What makes the verdict especially difficult to understand, however, is that Pennsylvania is one of only 21 states to have enacted legislation [18 Pa.C.S. . 2712 (2004)] specifically protecting sports officials from assault by fans, coaches and players. Under the law, which is supposed to impose penalties that are stiffer than in typical assault cases, the penalty is a misdemeanor of the first degree, punishable by a maximum of up to five years in jail.

If Zottola had only taken the time to look at some of the newspaper headlines from around the country, he would have seen that assaults of sports officials and coaches are a growing problem and one that should not be taken lightly. This is especially true in light of the death of a youth hockey coach in 2000 in Reading, Mass., after he was assaulted by the father of an opposing player. More recent attacks on sports officials have also occurred:

  • During an adult recreational soccer game in June in Omaha, Neb., a player punched a referee in the face after being issued a second yellow card. Before the assault, the player had orally abused and threatened the referee. He was subsequently banned from the league and his name given to the police.
  • 5 In May, state prosecutors in Connecticut dropped an assault charge against a minor league hockey team owner who was accused of punching a referee after a game last December. The charges against Danbury Trashers owner James Galante were dropped for lack of evidence, even though there were videotapes of the assault and numerous witnesses.
  • 5 Also in May, a girls' high school rugby coach in Rohnert Park, Calif., was punched and kicked unconscious by a group of parents who were enraged when the coach tried to break up a fight between a parent and a referee.
  • 5 In April, four adult recreational softball players in Odessa, Texas, were arrested after they assaulted two umpires, ages 21 and 19, during a game. The assaults occurred after two players were ejected for using inappropriate language and a third team member was ejected for threatening one of the umpires. One of the umpires suffered two broken bones.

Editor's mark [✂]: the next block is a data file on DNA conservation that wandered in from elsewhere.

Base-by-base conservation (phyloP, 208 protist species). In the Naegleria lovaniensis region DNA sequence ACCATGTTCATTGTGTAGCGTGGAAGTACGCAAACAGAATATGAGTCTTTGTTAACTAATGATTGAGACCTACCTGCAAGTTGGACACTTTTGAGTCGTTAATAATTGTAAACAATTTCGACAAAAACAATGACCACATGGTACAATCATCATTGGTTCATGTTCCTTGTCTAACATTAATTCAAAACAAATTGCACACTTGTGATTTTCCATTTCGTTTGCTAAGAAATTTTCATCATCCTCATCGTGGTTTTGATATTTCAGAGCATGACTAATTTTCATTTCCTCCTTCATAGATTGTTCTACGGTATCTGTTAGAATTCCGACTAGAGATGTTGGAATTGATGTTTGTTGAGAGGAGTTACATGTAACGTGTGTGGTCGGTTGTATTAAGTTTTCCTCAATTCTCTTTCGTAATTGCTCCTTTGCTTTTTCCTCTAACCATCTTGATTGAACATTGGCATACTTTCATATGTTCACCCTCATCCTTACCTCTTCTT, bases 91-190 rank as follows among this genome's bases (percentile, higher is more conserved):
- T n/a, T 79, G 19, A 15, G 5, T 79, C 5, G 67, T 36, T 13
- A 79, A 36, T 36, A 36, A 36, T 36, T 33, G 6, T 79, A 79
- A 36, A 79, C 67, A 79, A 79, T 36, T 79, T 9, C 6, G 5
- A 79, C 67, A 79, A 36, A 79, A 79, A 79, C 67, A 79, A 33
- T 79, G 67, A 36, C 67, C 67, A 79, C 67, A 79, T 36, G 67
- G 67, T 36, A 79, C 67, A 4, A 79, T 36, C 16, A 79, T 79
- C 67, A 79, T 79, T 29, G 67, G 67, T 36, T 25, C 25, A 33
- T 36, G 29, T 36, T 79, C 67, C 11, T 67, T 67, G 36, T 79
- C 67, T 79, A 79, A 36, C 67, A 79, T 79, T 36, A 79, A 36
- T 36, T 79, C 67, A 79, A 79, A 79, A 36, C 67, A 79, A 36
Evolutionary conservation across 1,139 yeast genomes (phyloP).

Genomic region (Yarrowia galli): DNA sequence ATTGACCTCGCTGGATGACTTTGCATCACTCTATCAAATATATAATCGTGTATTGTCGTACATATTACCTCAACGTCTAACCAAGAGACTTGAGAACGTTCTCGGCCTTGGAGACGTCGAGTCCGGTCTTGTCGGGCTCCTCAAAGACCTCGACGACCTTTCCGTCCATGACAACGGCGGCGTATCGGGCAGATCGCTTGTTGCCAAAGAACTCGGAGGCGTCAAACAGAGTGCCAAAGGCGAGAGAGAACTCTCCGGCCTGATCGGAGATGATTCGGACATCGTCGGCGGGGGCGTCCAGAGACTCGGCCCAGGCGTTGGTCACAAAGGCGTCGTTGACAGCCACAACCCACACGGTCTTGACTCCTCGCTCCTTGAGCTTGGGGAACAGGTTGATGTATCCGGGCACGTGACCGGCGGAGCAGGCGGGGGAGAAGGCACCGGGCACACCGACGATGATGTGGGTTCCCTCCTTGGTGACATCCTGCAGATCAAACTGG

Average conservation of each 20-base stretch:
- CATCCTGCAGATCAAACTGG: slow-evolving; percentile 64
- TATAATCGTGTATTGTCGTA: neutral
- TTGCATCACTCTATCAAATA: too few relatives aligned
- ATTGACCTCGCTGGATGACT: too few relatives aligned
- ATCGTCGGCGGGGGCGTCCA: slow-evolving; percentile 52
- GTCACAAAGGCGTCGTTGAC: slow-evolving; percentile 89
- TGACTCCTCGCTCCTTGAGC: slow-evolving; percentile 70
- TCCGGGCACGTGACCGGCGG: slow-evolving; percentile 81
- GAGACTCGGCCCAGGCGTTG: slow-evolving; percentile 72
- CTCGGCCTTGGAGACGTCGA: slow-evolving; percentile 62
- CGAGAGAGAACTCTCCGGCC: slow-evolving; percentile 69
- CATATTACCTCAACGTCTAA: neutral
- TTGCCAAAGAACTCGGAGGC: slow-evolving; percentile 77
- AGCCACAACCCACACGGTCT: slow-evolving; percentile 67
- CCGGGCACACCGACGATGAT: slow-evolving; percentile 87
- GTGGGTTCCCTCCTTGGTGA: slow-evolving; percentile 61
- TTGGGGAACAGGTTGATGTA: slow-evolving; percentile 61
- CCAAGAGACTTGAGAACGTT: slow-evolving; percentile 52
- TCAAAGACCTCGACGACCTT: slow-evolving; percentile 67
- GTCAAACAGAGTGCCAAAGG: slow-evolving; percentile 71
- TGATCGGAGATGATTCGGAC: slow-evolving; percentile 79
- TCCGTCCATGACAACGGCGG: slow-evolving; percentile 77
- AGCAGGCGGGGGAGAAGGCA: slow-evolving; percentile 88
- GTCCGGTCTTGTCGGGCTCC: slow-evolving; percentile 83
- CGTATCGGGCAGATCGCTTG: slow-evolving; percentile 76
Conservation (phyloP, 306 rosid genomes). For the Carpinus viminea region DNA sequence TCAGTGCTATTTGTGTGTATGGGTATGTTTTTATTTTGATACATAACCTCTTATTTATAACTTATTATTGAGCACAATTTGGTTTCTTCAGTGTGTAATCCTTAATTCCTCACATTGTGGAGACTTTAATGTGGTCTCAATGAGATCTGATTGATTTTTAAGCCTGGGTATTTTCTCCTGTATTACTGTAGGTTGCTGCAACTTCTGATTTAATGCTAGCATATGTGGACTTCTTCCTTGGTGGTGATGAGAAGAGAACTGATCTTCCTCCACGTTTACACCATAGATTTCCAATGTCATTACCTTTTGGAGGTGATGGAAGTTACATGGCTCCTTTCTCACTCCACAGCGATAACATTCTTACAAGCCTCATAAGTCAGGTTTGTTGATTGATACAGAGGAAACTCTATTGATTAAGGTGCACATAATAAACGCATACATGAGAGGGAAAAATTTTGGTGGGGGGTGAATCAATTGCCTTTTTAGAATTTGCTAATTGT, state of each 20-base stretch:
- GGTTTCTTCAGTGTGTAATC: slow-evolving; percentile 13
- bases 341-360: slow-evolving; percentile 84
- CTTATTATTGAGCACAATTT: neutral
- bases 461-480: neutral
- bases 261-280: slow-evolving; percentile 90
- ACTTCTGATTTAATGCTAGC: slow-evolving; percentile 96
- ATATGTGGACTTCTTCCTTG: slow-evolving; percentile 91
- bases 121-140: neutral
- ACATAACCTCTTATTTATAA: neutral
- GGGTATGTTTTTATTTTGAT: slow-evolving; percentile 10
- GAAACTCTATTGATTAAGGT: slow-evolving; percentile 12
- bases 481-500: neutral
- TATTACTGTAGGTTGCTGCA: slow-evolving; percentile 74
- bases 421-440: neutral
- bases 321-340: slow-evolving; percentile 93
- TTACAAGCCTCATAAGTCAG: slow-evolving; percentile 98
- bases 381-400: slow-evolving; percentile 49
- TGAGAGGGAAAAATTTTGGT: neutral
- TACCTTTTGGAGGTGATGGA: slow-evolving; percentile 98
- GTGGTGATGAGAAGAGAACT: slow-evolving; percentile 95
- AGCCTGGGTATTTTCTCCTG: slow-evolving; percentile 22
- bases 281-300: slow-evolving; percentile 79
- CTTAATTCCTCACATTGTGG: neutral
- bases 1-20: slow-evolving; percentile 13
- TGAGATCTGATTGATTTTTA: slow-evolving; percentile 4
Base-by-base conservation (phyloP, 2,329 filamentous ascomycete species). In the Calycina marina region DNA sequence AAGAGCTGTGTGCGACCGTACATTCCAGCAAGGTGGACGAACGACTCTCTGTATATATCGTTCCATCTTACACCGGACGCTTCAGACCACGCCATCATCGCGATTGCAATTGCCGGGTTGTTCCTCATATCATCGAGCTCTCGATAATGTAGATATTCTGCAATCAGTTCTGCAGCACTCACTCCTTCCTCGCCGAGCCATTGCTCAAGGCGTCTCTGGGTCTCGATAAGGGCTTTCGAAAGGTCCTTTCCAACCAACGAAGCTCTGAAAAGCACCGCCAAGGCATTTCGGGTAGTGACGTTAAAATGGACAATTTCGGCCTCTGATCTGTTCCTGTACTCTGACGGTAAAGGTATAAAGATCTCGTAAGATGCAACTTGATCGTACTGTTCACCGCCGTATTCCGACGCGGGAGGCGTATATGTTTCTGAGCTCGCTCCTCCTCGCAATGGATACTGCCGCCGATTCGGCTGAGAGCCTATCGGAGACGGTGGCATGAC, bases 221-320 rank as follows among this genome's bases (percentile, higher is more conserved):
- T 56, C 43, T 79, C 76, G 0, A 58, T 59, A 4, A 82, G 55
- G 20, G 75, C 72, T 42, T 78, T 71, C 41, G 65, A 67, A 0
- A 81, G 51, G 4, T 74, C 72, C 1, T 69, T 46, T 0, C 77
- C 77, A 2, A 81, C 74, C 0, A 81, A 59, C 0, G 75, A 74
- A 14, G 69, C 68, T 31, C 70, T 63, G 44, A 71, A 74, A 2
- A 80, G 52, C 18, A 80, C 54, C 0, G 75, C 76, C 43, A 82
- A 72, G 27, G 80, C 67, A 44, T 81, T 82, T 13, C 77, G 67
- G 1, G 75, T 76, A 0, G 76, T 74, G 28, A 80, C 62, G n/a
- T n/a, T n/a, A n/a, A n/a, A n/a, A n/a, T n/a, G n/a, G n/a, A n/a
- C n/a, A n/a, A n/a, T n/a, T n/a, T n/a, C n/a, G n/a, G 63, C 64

• Also in April, Michael Nugnes was arrested and charged with assault after he attacked a referee during an adult recreational hockey league game in Dennis, Mass. The assault occurred after the referee called a tripping penalty on Nugnes. When the referee warned Nugnes to stop yelling and harassing him, Nugnes hopped onto the ice, tripped the referee from behind, jumped on top of him, gouged his eyes, and then ripped off his helmet and repeatedly banged his head on the ice. What makes Nugnes' case even more outrageous is that he is the hockey and lacrosse coach for Barnstable High School.

In most of the 21 states that have passed specific legislation making it a crime to assault or harass sports officials, coaches are also "protected." But such laws are useless if the courts are unwilling to enforce them and send out-of-control parents, coaches and players to jail. Until the courts are willing to treat assaults on sports officials and coaches as seriously as they do crimes against any other public official, sports participants will continue to believe that it is acceptable behavior -- perhaps even part of the game -- to assault and harass officials and coaches.

The judiciary is not the only institution that has failed to protect officials and coaches. As it stands now, most existing laws lack any real deterrent. For example, the maximum penalty for assaulting a sports official in Minnesota is a possible ban from sporting activities for up to 12 months. Even those states with harsher penalties typically only assess a fine not exceeding $2,000, imprisonment in the county jail not exceeding one year, or both.

A consequence of the Dukovich case and the other cases listed above is that it is becoming harder for leagues to find people willing to give up their time to coach and officiate games. If the courts are not willing to enforce existing laws to their fullest extent, the current shortage of qualified officials and coaches will be exacerbated.